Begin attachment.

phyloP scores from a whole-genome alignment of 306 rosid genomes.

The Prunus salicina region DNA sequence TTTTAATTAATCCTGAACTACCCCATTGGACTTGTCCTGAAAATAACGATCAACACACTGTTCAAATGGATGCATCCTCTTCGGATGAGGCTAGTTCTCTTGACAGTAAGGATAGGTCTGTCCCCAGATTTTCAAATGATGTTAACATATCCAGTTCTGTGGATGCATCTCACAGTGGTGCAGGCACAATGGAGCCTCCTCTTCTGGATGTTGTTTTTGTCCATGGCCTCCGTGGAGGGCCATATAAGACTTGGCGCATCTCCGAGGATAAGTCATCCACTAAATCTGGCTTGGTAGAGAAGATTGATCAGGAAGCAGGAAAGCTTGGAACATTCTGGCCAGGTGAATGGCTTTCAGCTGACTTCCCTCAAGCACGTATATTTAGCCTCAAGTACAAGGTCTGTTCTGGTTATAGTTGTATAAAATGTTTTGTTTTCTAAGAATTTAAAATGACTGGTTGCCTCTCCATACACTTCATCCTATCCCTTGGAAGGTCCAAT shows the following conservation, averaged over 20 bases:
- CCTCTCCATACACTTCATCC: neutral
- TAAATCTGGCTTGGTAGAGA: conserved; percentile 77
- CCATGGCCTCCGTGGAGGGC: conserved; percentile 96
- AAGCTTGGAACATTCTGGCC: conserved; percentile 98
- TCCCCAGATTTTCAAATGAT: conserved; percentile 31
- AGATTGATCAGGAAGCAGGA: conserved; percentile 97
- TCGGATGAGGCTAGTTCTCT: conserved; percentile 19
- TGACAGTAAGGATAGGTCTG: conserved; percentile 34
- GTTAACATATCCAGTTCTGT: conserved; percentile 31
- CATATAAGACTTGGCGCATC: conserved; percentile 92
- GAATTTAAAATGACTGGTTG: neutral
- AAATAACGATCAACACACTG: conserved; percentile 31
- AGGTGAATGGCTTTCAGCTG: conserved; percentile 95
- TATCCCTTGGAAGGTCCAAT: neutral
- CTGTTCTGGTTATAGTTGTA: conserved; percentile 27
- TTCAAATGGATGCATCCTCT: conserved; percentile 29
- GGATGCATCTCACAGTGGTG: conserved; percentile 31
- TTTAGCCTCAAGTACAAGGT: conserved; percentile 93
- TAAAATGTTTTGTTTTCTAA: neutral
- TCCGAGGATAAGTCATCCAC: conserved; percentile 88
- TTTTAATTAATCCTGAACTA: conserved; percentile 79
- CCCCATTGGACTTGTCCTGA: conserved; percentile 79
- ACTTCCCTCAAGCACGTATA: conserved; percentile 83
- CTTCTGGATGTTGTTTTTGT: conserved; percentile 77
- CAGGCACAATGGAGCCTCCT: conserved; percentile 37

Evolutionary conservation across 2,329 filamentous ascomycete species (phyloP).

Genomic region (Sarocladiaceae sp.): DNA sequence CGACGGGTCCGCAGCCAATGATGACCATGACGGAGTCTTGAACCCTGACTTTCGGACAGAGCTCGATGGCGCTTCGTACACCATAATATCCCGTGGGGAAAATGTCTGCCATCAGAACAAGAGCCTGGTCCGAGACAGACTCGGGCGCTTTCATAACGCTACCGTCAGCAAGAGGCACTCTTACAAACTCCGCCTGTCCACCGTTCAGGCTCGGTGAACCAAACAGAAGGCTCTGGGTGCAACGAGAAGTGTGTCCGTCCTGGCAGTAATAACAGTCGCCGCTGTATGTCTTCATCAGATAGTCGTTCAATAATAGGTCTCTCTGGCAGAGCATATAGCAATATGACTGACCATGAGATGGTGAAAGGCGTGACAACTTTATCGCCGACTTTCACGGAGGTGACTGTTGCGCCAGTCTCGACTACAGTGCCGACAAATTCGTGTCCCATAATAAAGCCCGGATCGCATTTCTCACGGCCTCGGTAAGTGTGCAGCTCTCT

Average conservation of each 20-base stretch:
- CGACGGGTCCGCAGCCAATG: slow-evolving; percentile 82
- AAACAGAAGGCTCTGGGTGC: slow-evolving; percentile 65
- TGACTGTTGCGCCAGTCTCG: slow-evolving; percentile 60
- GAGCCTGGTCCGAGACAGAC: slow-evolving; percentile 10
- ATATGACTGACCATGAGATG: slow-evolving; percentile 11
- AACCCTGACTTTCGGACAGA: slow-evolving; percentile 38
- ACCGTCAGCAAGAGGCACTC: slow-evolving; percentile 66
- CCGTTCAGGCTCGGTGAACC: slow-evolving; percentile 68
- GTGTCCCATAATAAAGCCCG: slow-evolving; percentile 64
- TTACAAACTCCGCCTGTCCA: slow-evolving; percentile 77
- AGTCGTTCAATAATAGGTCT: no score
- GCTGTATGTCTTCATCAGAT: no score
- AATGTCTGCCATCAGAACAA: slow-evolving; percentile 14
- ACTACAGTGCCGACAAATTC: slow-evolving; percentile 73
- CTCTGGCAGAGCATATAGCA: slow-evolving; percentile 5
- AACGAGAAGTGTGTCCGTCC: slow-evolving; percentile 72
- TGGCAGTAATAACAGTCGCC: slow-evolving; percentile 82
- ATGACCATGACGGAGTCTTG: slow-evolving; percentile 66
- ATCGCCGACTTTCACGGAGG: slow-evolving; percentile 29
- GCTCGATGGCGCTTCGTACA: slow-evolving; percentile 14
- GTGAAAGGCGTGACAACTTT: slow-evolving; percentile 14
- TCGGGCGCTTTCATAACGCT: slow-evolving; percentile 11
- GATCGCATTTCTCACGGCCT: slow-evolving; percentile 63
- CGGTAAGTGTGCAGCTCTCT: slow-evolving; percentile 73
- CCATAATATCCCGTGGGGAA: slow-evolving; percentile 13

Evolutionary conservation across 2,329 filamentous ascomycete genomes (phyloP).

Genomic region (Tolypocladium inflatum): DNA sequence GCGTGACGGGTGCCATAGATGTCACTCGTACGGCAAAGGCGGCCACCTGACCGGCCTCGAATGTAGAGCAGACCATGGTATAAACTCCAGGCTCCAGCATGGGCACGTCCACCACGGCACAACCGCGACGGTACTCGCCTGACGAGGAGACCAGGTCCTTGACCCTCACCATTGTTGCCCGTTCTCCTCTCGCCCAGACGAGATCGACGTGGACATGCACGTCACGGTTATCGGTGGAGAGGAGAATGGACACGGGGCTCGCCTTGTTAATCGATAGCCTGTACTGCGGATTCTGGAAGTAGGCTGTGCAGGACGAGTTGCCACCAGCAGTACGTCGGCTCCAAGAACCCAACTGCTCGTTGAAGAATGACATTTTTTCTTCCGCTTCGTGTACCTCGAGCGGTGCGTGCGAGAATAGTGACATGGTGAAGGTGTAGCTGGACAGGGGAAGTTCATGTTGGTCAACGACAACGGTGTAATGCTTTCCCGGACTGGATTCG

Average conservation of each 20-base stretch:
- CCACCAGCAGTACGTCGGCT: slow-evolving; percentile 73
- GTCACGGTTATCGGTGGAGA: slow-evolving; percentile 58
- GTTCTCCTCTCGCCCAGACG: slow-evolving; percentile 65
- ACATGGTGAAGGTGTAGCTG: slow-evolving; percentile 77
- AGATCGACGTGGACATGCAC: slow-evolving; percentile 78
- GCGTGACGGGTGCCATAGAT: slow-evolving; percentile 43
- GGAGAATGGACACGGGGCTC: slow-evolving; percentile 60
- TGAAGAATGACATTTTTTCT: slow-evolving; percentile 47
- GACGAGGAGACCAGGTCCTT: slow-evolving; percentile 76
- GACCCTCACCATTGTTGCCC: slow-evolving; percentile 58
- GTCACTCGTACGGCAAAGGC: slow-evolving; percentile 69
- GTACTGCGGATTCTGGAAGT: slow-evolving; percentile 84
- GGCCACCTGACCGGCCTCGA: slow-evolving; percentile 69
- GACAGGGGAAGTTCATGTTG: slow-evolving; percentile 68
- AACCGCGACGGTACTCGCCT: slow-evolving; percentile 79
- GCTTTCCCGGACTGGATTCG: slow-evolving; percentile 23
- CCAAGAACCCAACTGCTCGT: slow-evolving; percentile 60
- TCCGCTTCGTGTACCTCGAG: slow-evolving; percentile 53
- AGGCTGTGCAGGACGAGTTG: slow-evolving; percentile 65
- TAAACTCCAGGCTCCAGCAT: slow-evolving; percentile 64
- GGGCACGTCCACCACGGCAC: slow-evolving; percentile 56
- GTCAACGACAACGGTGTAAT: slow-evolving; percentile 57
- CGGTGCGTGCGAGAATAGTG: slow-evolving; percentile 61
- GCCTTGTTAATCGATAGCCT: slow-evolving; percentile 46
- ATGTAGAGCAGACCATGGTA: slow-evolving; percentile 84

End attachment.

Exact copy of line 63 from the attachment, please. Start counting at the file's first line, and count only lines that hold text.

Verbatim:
- AGATCGACGTGGACATGCAC: slow-evolving; percentile 78